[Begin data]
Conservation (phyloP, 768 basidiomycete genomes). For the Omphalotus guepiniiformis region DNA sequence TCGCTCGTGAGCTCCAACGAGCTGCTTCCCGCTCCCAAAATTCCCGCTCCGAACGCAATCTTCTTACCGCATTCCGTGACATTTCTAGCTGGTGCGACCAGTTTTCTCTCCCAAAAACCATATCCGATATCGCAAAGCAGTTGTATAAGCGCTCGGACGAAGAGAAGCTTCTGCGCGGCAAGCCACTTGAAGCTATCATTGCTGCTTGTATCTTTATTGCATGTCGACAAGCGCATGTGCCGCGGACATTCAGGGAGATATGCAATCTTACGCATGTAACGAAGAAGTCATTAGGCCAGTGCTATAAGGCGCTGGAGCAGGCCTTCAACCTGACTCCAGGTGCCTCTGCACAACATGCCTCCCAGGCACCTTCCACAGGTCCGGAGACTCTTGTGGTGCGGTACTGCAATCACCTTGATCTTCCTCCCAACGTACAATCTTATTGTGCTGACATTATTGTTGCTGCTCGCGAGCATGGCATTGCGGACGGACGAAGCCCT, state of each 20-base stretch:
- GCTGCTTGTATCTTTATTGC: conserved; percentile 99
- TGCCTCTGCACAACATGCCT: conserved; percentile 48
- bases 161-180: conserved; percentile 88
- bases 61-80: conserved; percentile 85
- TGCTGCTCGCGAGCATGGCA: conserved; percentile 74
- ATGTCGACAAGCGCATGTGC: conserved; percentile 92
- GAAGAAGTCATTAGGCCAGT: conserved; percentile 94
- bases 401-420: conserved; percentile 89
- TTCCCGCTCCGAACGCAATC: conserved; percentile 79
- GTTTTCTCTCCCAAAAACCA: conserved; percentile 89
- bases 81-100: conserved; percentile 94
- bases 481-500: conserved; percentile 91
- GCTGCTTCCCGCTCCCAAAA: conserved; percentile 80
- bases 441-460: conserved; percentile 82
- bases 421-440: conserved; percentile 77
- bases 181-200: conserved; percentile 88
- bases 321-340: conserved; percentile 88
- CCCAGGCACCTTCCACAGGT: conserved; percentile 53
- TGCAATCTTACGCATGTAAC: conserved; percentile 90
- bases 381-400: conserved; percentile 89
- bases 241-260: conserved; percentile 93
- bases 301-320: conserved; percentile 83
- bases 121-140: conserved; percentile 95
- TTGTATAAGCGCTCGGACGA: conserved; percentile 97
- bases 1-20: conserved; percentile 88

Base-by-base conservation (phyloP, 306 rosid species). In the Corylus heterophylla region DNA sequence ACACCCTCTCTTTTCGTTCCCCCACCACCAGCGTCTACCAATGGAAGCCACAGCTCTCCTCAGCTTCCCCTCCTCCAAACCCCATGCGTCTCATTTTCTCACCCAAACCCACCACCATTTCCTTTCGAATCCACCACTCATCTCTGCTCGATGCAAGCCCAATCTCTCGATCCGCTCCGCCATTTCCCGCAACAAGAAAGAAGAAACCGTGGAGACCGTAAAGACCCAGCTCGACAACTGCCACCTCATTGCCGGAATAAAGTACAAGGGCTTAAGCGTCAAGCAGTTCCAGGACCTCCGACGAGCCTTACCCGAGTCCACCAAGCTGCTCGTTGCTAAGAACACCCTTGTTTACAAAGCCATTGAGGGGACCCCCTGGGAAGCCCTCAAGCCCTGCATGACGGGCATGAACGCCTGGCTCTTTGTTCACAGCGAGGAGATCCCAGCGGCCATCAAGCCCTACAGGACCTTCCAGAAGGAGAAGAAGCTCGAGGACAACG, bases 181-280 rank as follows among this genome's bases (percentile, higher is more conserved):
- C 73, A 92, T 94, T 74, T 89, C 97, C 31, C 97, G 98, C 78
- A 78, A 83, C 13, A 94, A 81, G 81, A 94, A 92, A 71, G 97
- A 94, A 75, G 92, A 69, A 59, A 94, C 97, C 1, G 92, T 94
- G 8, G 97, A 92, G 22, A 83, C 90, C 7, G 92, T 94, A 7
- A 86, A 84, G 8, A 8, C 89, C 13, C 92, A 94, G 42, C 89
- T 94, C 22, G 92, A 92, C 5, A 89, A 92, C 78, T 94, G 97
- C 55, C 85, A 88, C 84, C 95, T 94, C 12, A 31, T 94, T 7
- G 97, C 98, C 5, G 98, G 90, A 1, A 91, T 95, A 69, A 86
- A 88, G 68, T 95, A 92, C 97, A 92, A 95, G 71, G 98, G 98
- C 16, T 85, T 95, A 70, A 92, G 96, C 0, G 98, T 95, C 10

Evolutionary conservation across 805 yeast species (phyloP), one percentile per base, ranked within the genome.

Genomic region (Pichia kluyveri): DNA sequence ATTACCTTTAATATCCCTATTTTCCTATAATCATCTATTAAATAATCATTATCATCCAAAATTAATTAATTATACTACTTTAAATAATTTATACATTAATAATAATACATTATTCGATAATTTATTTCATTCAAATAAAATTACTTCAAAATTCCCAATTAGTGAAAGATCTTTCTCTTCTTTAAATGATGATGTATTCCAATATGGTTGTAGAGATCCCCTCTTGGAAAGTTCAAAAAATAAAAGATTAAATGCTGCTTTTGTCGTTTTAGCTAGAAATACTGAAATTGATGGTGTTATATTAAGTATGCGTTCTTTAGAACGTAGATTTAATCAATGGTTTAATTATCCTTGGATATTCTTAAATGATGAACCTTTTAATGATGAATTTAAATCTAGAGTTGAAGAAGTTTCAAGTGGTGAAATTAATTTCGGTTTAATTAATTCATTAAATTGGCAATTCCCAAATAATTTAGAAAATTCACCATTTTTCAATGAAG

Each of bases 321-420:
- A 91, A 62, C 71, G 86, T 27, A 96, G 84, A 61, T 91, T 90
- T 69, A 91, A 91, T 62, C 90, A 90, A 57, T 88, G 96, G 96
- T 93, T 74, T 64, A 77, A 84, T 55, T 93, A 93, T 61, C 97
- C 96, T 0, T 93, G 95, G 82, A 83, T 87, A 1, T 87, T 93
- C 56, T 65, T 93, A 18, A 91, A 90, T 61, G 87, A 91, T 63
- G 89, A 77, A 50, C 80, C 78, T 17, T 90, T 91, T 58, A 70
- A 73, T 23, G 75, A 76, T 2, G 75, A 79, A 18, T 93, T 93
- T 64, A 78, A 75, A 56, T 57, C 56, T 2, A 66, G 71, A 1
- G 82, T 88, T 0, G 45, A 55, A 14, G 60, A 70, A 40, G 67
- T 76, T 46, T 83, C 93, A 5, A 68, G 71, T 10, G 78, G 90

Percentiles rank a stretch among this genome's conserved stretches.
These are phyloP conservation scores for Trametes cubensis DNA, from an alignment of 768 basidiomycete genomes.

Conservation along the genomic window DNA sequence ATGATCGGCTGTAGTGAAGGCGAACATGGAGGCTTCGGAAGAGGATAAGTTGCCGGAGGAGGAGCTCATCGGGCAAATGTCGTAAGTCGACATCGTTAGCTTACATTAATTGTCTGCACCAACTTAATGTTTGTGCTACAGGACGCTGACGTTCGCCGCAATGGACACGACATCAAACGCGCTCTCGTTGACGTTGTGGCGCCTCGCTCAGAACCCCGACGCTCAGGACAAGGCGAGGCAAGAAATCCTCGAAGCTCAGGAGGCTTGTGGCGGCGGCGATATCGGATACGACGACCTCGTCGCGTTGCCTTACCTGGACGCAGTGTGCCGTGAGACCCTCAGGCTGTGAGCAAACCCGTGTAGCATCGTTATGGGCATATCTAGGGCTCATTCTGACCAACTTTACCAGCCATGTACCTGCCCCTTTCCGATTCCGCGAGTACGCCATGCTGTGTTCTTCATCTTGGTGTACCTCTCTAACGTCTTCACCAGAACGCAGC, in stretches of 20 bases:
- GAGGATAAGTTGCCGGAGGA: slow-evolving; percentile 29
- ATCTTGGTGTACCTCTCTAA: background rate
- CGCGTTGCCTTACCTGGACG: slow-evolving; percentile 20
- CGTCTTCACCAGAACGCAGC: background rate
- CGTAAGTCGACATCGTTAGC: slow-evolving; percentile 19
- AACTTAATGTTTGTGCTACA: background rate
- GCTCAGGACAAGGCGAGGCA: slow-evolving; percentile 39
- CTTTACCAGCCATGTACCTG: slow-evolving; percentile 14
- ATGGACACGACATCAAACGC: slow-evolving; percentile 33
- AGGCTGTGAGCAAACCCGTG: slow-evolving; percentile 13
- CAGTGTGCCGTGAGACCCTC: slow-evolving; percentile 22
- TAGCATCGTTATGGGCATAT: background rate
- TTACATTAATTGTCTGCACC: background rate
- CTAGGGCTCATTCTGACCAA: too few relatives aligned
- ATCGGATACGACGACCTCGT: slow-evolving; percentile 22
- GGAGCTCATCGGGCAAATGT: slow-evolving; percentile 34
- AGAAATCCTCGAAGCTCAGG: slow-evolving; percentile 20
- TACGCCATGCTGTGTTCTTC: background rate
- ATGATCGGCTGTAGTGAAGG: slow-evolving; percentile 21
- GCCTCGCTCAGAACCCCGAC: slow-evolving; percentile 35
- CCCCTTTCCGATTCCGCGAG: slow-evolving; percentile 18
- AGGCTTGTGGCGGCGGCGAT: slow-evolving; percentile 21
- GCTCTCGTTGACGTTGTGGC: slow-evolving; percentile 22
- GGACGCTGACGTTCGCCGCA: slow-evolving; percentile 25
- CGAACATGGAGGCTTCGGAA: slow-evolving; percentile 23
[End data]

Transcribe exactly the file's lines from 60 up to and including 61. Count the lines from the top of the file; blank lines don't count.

- GCTCAGGACAAGGCGAGGCA: slow-evolving; percentile 39
- CTTTACCAGCCATGTACCTG: slow-evolving; percentile 14